Over the past five years, Indian international student enrolments across Australia’s educational institutions has skyrocketed by 138% to 126,000 as at August 2019:
The number of Indian student visa applications granted has also soared by 125% over the past three years alone, signalling a further lift in enrolments:
This explosion in Indian student enrolments is clearly not enough for the Morrison Government, with Education Minister Dan Tehan aggressively pursuing further growth:
As universities seek to diversify their international student cohorts and reduce reliance on China, Mr Tehan said India presented a significant opportunity.
“One million Indians turn 18 every month,” he said. “India is going to be the youngest country in the world for quite some time so obviously there are real opportunities there to form a partnership with the Indian government and Indian people, supporting them to educate their people but also to get a greater presence for Indian higher education providers in the Australian market”…
To capitalise on the growing market, Mr Tehan said Australia needed to do a better job at marketing itself as an education destination…
Mr Tehan said Australia was well-positioned to meet the education requirements of Indian students and emphasised the importance of diversification to avoid vulnerability.
Australia has already scraped the bottom of the quality barrel in achieving such strong Indian students enrolments.
Indeed, concerns around quality recently prompted the Department of Home Affairs to classify student visa applications from India as “high-risk”, meaning they must now meet higher English-language standards and financial requirements.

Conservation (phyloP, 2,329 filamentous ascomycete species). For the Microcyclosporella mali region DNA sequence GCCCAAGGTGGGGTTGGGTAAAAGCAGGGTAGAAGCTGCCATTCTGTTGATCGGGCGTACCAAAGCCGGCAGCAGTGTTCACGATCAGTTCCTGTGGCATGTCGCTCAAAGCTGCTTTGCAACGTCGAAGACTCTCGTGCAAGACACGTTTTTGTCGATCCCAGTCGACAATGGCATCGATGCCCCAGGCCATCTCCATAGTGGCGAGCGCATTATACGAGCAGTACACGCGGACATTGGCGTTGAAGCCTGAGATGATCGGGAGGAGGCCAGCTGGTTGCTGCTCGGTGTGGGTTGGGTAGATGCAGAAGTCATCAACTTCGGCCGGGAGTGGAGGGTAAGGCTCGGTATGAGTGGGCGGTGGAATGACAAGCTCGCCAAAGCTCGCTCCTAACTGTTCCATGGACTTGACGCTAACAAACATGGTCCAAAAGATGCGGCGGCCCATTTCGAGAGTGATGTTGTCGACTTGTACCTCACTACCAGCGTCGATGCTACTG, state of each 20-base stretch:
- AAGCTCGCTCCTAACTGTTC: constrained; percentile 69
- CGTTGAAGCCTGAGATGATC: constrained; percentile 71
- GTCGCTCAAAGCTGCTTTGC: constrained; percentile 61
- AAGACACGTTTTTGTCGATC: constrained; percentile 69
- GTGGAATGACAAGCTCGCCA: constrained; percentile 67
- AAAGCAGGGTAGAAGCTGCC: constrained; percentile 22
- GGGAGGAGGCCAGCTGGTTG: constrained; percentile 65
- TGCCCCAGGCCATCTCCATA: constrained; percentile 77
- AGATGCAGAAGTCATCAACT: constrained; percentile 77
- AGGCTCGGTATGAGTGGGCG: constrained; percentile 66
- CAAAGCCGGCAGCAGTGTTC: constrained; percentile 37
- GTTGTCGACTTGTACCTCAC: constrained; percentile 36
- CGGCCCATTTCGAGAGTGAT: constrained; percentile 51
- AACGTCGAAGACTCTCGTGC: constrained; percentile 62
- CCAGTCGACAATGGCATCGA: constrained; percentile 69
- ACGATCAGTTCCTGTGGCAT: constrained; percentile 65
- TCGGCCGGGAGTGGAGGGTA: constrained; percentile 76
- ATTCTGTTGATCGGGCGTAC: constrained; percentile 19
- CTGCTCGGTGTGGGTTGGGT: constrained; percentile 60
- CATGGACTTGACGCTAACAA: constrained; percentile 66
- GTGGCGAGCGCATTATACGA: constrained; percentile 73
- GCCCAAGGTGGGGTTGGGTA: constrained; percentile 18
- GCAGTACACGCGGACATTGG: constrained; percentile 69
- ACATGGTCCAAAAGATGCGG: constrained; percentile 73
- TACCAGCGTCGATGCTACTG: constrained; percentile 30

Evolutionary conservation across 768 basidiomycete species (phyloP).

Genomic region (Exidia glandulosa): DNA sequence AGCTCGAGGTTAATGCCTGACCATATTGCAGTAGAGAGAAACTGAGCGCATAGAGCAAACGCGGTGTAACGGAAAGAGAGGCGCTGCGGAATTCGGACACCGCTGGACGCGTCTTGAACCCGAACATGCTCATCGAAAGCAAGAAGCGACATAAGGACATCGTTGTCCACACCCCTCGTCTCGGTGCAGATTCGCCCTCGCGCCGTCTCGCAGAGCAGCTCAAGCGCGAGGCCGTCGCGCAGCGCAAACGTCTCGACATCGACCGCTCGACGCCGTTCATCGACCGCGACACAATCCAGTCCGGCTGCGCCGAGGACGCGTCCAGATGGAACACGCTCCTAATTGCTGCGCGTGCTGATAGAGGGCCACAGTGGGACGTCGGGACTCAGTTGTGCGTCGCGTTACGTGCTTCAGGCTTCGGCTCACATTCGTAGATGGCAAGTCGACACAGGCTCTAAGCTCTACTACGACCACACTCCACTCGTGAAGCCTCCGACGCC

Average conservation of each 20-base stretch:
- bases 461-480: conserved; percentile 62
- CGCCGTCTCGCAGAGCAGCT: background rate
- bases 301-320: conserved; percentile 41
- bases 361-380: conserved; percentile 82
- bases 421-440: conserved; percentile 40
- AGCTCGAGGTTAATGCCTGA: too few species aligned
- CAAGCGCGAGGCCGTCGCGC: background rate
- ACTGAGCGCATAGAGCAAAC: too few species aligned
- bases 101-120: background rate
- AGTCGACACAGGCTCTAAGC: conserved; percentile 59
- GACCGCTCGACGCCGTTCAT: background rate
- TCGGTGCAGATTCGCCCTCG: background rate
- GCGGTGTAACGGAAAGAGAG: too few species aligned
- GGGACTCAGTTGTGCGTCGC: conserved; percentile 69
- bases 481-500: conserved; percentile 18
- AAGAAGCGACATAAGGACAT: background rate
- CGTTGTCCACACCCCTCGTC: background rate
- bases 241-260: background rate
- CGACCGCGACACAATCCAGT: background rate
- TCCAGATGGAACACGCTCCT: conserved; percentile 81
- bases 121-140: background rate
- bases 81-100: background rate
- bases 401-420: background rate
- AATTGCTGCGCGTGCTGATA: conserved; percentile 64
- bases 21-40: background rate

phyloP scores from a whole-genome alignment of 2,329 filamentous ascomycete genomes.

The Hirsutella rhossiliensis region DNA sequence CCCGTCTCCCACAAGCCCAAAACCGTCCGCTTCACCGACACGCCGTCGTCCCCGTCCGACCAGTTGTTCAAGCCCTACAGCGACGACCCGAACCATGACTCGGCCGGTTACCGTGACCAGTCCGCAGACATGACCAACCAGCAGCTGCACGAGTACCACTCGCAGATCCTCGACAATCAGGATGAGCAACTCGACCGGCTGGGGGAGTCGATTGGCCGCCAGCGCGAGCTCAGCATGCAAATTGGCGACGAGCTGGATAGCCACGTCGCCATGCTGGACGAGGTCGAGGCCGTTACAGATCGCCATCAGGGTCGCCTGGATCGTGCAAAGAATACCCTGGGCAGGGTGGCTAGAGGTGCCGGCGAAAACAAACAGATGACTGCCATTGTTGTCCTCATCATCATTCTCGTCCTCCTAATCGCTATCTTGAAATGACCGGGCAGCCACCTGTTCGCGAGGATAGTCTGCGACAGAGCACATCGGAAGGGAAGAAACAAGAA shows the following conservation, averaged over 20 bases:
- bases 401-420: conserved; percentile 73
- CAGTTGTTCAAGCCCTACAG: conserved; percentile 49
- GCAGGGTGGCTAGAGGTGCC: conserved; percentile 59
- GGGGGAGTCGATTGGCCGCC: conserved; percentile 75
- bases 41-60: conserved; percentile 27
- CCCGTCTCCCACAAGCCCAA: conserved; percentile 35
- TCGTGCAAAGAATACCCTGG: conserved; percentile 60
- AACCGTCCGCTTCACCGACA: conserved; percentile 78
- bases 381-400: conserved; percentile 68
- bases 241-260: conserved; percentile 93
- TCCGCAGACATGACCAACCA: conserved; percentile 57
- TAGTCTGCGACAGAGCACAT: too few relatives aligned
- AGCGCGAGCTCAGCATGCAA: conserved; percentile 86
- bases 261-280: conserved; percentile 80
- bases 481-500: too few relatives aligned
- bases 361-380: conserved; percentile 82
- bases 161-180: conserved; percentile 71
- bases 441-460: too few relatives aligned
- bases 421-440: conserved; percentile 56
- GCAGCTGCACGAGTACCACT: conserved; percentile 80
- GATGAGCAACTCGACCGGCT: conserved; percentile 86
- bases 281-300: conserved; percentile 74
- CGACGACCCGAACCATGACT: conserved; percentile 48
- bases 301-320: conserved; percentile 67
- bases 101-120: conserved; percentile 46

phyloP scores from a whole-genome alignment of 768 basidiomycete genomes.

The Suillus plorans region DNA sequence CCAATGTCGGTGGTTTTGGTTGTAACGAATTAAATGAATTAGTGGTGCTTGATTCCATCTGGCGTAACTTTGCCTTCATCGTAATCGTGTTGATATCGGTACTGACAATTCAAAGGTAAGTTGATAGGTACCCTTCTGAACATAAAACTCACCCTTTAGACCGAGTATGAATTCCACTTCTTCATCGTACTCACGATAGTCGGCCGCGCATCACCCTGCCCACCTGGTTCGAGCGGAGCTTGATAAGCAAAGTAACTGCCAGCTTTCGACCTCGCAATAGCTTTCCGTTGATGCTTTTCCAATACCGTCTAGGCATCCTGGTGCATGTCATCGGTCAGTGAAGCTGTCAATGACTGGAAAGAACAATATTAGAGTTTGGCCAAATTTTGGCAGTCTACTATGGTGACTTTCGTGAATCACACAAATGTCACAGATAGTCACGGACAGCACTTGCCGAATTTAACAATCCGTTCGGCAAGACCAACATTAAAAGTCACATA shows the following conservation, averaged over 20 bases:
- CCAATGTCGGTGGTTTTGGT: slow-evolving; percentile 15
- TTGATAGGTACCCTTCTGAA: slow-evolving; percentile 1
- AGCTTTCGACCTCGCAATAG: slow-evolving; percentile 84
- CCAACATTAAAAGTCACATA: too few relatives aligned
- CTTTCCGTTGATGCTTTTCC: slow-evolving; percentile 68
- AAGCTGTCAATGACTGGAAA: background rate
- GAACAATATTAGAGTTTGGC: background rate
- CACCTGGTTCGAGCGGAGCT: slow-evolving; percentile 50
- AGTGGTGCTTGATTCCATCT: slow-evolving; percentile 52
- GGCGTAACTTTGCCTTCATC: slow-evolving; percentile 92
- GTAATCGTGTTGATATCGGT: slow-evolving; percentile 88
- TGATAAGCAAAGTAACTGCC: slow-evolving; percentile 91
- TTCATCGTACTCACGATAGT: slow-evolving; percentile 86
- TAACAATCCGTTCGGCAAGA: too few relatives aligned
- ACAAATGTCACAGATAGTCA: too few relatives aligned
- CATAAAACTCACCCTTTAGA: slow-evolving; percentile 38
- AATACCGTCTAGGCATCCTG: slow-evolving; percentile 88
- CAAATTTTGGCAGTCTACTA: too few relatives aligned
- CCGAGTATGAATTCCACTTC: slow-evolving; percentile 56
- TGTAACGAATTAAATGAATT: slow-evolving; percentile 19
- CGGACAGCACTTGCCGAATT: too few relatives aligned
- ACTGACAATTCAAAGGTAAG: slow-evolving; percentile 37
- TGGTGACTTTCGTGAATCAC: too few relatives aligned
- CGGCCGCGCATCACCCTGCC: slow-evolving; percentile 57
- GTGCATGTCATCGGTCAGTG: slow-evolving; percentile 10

Indian students tend to be more concerned with gaining working rights and permanent residency than the quality of education on offer. This, in turn, has driven Indian students towards lower quality courses and ghost colleges.
The Government’s recent 30,000 cut to the permanent migrant intake, from 190,000 to 160,000, has also reduced the incentive to study in Australia, since there is now less prospect of gaining permanent residency. This comes at a time when the United Kingdom has matched Australia’s generous two year post-study visa, thereby further reducing Australia’s attractiveness as a study destination:
Finally, as noted by Salvatore Babones, the Indian Sub-continent is very poor, thereby the potential pool of students is actually quite small, despite the strong growth in university-aged Indians:
Australian universities are so eager to demonstrate international student diversity that they have even started offering scholarships that are specifically targeted at Indian students…
The fact that they must offer scholarships in order to attract more students from India and other “non-traditional markets across Asia” underscores the reality that the number of families in the region who can afford to pay full fees for an Australian university degree is not large enough to support Australian universities’ international student enrolment ambitions…
Even if a sufficient number of financially-capable Indian international students could be recruited to diversify Australian universities’ dependence on Chinese students, recruiting them would likely require Australian universities to reach deep down into the talent pool, reducing standards still further…
The upshot is that the Morrison Government’s goal of expanding Indian international student numbers is both undesirable and unrealistic.
Entry and teaching standards have been trashed enough already.
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